I don’t want to get all lay-on-the-therapy-couch over the top with this, but I believe that phrase, along with  this private school’s public reward system can partially be credited for my drive to set high goals for myself to achieve, and can partially be blamed for an unhealthy dose of perfectionism that I am having to deconstruct, brick by brick. In every area, good was not good enough; I had to work until it was best (by no prodding from my parents, mind you). I mean, really, what’s more important–marks on a paper, or a real life person with a unique personality and strengths and heart? A person that God said he knew even before he formed her in her mother’s womb (Jer. 1:5)? In our weakness, He is strong, right?

So, tonight I’m trying to recalibrate. I am doing the very best I can. Without thrusting my head in the sand to the facts, I cannot focus on Josiah’s weaknesses and deficits. He’s a real boy–not made from wood, nor defined by paper–who is delightful, who loves music, who is full of endless joy, and who has a destiny that will likely astound us all. Or, as another important piece of paper says,

Finally, brothers, whatever is true, whatever is noble, whatever is right, whatever is pure, whatever is lovely, whatever is of good report—if anything is excellent or praiseworthy—think about such things. Philippians 4:8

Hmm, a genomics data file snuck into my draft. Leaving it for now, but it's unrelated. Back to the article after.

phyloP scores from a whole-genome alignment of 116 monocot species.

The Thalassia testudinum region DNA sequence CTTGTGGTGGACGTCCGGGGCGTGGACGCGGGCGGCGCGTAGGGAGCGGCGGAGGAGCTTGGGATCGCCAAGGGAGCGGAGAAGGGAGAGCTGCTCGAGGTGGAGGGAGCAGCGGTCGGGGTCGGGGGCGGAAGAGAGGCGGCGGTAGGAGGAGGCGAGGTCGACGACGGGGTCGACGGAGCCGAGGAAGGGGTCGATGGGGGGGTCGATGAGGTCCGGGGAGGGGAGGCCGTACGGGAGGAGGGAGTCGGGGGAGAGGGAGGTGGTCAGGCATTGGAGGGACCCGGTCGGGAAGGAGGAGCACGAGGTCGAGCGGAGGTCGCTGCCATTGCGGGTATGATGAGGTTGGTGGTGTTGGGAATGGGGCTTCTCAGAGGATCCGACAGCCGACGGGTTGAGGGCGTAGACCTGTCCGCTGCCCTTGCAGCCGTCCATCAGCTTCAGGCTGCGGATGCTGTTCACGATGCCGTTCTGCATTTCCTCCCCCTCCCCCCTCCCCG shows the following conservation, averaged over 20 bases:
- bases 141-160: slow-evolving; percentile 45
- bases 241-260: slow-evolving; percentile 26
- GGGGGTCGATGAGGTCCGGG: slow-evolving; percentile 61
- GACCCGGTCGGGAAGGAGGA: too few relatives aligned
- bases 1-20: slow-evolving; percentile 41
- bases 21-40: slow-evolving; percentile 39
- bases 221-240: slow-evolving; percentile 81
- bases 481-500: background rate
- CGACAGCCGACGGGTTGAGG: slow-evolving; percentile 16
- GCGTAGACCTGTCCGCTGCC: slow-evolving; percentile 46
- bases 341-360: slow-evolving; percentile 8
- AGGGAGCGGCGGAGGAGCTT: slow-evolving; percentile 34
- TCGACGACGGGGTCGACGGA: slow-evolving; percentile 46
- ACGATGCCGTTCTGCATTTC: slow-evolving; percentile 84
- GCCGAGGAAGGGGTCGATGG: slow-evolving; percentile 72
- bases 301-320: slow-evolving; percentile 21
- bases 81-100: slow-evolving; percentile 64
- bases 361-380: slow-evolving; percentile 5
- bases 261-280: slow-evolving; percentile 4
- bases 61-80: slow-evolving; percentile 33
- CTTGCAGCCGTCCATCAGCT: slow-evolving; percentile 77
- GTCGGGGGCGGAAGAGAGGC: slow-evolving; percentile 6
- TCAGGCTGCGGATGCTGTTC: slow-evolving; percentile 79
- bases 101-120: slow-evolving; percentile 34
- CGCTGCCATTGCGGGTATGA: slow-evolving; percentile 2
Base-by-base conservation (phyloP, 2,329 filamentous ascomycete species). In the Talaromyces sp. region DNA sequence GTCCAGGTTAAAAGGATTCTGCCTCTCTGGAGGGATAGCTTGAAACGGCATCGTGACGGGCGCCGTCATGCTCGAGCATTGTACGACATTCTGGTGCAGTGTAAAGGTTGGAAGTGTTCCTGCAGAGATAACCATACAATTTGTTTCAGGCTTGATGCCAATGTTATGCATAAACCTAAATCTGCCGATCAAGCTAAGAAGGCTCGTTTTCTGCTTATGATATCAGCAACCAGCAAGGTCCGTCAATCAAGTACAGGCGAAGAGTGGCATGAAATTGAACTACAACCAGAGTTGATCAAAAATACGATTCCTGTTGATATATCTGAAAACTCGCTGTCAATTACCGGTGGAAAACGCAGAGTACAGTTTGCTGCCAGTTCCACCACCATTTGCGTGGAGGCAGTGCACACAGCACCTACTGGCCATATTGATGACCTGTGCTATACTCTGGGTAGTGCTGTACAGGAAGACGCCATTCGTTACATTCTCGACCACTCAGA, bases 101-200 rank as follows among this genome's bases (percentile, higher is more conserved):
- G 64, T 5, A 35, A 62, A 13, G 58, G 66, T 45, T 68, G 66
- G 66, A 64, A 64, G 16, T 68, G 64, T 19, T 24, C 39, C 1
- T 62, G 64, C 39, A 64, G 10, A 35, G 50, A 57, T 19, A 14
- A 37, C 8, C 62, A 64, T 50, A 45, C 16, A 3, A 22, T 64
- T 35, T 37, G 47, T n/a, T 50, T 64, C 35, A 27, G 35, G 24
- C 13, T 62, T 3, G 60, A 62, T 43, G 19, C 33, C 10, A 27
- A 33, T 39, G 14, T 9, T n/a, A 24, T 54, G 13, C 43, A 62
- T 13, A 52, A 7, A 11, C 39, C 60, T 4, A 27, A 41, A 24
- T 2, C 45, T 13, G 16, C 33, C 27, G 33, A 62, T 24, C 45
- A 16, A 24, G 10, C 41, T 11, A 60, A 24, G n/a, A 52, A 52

… A little addition, thanks to someone who commented on the post. Perfect.

At the Intersection of Autism Awareness Day and Good Friday

April 2, 2010. This is an interesting day. World Autism Awareness Day AND Good Friday. Perhaps it is an odd collision, but it’s caused me to pause to reflect on this intriguing eclipse. As they end up aligning together, it really so well captures the contrast I am faced with every day.

Whose voice in my life is louder? When two very weighty realities exist together for my family, which one am I most aware of? Autism, or the life and promises that Christ died to give (or gift) us?

Autism—like any sickness, problem, crisis or circumstance—is so boisterous. It regularly makes itself known and grabs hold of every single one of my senses. It get’s “all up in my business, in my grill,” so to speak. On the other hand, when it comes to things of the spirit, I have to choose to consciously make myself aware. I have to decide to enter in to His presence and realize He is with me always. I really wish He was louder. I could totally miss Him if I wasn’t listening for, looking for, seeking, chasing, loving Him.